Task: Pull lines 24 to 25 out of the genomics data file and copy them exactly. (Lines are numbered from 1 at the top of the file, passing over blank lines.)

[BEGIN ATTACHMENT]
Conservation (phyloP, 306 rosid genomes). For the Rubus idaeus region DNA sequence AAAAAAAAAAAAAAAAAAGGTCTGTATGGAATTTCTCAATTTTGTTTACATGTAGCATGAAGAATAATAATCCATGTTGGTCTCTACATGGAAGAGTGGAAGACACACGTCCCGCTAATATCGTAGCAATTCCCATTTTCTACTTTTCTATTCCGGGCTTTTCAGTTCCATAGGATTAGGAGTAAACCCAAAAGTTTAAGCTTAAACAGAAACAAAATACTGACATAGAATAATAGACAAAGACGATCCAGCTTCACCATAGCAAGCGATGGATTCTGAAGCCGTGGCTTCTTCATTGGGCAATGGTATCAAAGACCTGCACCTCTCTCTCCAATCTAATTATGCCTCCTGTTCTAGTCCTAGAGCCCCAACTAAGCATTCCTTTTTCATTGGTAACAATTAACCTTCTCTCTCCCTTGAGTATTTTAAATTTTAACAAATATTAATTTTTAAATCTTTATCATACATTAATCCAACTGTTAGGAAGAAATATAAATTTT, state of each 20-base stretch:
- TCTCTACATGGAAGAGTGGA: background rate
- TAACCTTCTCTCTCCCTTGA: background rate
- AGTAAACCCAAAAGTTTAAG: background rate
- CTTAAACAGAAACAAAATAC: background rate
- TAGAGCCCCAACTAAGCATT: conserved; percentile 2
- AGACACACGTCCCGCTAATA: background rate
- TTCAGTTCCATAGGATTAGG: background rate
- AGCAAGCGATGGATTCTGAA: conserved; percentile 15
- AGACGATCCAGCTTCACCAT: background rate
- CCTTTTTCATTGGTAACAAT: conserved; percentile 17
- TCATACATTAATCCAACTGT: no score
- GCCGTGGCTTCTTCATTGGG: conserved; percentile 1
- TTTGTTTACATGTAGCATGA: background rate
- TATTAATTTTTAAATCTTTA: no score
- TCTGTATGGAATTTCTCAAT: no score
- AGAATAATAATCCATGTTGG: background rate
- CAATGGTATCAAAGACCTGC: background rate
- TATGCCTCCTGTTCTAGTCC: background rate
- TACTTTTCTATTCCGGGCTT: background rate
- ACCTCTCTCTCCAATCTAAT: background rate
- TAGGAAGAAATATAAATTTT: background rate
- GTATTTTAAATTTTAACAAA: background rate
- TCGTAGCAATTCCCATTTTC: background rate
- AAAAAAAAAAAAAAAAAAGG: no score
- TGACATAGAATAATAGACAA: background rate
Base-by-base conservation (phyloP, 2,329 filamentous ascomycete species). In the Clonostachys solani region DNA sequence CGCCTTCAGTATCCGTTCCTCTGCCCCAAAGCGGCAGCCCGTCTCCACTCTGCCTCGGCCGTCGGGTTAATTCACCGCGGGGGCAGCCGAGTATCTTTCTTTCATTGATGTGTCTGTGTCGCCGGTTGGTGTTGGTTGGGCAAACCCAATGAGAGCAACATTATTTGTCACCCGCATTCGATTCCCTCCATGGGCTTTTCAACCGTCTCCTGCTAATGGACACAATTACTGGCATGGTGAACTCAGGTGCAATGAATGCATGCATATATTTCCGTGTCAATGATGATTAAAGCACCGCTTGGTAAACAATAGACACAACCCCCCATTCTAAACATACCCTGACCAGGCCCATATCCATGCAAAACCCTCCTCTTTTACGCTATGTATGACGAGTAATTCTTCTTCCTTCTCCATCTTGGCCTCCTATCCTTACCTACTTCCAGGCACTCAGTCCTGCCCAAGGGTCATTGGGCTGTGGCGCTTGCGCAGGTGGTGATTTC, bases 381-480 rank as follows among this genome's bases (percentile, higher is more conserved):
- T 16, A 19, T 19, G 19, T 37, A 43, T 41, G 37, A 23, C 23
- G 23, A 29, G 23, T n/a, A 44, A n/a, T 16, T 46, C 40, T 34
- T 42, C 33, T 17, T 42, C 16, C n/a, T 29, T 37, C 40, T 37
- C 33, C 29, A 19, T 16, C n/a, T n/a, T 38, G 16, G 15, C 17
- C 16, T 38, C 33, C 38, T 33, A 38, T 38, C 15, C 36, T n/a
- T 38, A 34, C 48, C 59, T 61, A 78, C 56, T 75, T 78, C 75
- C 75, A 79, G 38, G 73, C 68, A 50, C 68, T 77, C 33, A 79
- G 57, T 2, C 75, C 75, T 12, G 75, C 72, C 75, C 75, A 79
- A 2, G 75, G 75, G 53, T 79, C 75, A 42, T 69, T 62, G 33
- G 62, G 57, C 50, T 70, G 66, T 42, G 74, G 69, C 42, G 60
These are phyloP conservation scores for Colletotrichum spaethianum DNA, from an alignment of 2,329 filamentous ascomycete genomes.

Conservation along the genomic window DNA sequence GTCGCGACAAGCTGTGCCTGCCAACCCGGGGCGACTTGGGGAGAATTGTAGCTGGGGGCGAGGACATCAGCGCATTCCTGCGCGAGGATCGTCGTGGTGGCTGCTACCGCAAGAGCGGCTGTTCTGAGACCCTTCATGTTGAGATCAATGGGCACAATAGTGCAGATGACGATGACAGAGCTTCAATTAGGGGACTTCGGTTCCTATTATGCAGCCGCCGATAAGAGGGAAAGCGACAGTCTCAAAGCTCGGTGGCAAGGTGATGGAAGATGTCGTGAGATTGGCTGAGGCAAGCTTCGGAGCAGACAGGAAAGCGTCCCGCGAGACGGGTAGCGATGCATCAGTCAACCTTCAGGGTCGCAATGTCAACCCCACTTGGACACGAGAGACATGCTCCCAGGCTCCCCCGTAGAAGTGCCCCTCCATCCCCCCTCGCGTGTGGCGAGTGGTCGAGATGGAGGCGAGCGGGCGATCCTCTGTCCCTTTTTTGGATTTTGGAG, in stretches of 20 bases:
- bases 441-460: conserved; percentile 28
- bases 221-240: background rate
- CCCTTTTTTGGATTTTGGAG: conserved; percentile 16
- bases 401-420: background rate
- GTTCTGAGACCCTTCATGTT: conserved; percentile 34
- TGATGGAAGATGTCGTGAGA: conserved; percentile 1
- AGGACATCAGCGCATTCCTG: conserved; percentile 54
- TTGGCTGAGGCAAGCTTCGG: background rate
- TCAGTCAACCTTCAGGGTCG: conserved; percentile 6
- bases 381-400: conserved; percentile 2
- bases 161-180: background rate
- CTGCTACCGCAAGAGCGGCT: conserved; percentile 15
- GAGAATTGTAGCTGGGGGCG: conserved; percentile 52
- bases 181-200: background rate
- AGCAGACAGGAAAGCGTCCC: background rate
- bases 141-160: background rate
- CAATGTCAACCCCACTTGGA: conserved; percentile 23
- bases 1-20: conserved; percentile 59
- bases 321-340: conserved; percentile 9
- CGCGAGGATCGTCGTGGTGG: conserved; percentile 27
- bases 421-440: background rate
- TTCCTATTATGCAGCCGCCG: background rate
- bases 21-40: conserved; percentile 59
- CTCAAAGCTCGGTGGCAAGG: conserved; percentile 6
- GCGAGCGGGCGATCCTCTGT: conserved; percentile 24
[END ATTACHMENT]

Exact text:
- TCGTAGCAATTCCCATTTTC: background rate
- AAAAAAAAAAAAAAAAAAGG: no score